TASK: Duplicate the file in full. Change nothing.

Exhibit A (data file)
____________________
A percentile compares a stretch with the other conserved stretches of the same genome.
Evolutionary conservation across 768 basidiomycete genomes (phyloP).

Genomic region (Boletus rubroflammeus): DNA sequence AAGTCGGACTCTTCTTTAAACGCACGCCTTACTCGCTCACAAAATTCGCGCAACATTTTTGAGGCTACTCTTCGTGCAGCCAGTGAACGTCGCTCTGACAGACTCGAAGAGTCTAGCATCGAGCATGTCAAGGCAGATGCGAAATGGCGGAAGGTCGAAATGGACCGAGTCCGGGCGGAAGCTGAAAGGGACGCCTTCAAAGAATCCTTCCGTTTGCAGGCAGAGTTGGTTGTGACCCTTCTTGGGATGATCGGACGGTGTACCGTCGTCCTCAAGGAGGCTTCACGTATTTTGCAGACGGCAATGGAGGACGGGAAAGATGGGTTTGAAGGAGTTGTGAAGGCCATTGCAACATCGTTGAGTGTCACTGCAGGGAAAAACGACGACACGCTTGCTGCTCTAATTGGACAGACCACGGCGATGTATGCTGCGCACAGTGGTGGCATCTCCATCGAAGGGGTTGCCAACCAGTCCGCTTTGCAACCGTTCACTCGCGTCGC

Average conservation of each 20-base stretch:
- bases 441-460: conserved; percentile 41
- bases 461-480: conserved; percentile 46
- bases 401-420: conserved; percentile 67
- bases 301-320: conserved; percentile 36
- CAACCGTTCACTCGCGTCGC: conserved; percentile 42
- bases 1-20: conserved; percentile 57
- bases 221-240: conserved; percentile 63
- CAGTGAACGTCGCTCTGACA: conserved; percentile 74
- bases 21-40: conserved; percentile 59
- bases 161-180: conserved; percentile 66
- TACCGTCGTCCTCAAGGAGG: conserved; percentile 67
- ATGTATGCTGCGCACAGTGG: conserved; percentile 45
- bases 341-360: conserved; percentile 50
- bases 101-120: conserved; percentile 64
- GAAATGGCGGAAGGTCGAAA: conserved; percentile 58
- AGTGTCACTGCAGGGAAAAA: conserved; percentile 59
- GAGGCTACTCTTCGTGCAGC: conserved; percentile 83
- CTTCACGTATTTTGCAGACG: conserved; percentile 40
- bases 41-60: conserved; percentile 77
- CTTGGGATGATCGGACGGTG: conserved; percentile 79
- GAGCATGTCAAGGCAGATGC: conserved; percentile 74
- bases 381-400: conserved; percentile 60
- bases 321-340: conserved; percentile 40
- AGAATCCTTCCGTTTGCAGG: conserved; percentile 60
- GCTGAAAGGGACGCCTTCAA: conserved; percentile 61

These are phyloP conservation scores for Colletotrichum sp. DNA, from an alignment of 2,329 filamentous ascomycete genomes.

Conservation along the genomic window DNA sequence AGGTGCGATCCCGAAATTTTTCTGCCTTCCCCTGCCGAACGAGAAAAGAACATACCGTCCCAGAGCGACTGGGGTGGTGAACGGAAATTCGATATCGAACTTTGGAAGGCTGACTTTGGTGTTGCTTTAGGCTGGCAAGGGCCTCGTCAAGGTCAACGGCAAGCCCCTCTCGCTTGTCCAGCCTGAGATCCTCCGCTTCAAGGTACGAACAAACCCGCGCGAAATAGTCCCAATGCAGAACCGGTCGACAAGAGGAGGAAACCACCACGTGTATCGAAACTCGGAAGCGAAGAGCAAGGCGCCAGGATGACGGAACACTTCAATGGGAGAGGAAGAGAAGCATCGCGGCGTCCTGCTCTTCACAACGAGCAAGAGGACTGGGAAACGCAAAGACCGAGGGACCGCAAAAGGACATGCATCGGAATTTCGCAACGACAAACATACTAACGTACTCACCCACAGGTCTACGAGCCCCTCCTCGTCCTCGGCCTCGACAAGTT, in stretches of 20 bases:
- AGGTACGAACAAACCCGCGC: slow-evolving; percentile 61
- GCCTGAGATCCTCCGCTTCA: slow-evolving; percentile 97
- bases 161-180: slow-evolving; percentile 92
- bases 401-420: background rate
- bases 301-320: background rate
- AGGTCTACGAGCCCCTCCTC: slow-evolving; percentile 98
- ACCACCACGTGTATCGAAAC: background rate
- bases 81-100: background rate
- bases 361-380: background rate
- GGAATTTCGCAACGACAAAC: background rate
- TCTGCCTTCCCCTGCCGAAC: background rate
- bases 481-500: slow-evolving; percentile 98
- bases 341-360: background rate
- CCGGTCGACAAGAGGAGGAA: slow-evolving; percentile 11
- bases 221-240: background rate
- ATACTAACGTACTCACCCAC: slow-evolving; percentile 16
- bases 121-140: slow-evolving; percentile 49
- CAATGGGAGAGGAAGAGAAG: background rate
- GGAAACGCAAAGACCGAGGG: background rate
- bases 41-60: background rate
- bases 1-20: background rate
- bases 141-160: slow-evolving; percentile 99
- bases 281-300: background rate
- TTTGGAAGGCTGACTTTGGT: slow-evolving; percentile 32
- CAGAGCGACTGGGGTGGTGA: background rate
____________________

A percentile compares a stretch with the other conserved stretches of the same genome.
Evolutionary conservation across 768 basidiomycete genomes (phyloP).

Genomic region (Boletus rubroflammeus): DNA sequence AAGTCGGACTCTTCTTTAAACGCACGCCTTACTCGCTCACAAAATTCGCGCAACATTTTTGAGGCTACTCTTCGTGCAGCCAGTGAACGTCGCTCTGACAGACTCGAAGAGTCTAGCATCGAGCATGTCAAGGCAGATGCGAAATGGCGGAAGGTCGAAATGGACCGAGTCCGGGCGGAAGCTGAAAGGGACGCCTTCAAAGAATCCTTCCGTTTGCAGGCAGAGTTGGTTGTGACCCTTCTTGGGATGATCGGACGGTGTACCGTCGTCCTCAAGGAGGCTTCACGTATTTTGCAGACGGCAATGGAGGACGGGAAAGATGGGTTTGAAGGAGTTGTGAAGGCCATTGCAACATCGTTGAGTGTCACTGCAGGGAAAAACGACGACACGCTTGCTGCTCTAATTGGACAGACCACGGCGATGTATGCTGCGCACAGTGGTGGCATCTCCATCGAAGGGGTTGCCAACCAGTCCGCTTTGCAACCGTTCACTCGCGTCGC

Average conservation of each 20-base stretch:
- bases 441-460: conserved; percentile 41
- bases 461-480: conserved; percentile 46
- bases 401-420: conserved; percentile 67
- bases 301-320: conserved; percentile 36
- CAACCGTTCACTCGCGTCGC: conserved; percentile 42
- bases 1-20: conserved; percentile 57
- bases 221-240: conserved; percentile 63
- CAGTGAACGTCGCTCTGACA: conserved; percentile 74
- bases 21-40: conserved; percentile 59
- bases 161-180: conserved; percentile 66
- TACCGTCGTCCTCAAGGAGG: conserved; percentile 67
- ATGTATGCTGCGCACAGTGG: conserved; percentile 45
- bases 341-360: conserved; percentile 50
- bases 101-120: conserved; percentile 64
- GAAATGGCGGAAGGTCGAAA: conserved; percentile 58
- AGTGTCACTGCAGGGAAAAA: conserved; percentile 59
- GAGGCTACTCTTCGTGCAGC: conserved; percentile 83
- CTTCACGTATTTTGCAGACG: conserved; percentile 40
- bases 41-60: conserved; percentile 77
- CTTGGGATGATCGGACGGTG: conserved; percentile 79
- GAGCATGTCAAGGCAGATGC: conserved; percentile 74
- bases 381-400: conserved; percentile 60
- bases 321-340: conserved; percentile 40
- AGAATCCTTCCGTTTGCAGG: conserved; percentile 60
- GCTGAAAGGGACGCCTTCAA: conserved; percentile 61

These are phyloP conservation scores for Colletotrichum sp. DNA, from an alignment of 2,329 filamentous ascomycete genomes.

Conservation along the genomic window DNA sequence AGGTGCGATCCCGAAATTTTTCTGCCTTCCCCTGCCGAACGAGAAAAGAACATACCGTCCCAGAGCGACTGGGGTGGTGAACGGAAATTCGATATCGAACTTTGGAAGGCTGACTTTGGTGTTGCTTTAGGCTGGCAAGGGCCTCGTCAAGGTCAACGGCAAGCCCCTCTCGCTTGTCCAGCCTGAGATCCTCCGCTTCAAGGTACGAACAAACCCGCGCGAAATAGTCCCAATGCAGAACCGGTCGACAAGAGGAGGAAACCACCACGTGTATCGAAACTCGGAAGCGAAGAGCAAGGCGCCAGGATGACGGAACACTTCAATGGGAGAGGAAGAGAAGCATCGCGGCGTCCTGCTCTTCACAACGAGCAAGAGGACTGGGAAACGCAAAGACCGAGGGACCGCAAAAGGACATGCATCGGAATTTCGCAACGACAAACATACTAACGTACTCACCCACAGGTCTACGAGCCCCTCCTCGTCCTCGGCCTCGACAAGTT, in stretches of 20 bases:
- AGGTACGAACAAACCCGCGC: slow-evolving; percentile 61
- GCCTGAGATCCTCCGCTTCA: slow-evolving; percentile 97
- bases 161-180: slow-evolving; percentile 92
- bases 401-420: background rate
- bases 301-320: background rate
- AGGTCTACGAGCCCCTCCTC: slow-evolving; percentile 98
- ACCACCACGTGTATCGAAAC: background rate
- bases 81-100: background rate
- bases 361-380: background rate
- GGAATTTCGCAACGACAAAC: background rate
- TCTGCCTTCCCCTGCCGAAC: background rate
- bases 481-500: slow-evolving; percentile 98
- bases 341-360: background rate
- CCGGTCGACAAGAGGAGGAA: slow-evolving; percentile 11
- bases 221-240: background rate
- ATACTAACGTACTCACCCAC: slow-evolving; percentile 16
- bases 121-140: slow-evolving; percentile 49
- CAATGGGAGAGGAAGAGAAG: background rate
- GGAAACGCAAAGACCGAGGG: background rate
- bases 41-60: background rate
- bases 1-20: background rate
- bases 141-160: slow-evolving; percentile 99
- bases 281-300: background rate
- TTTGGAAGGCTGACTTTGGT: slow-evolving; percentile 32
- CAGAGCGACTGGGGTGGTGA: background rate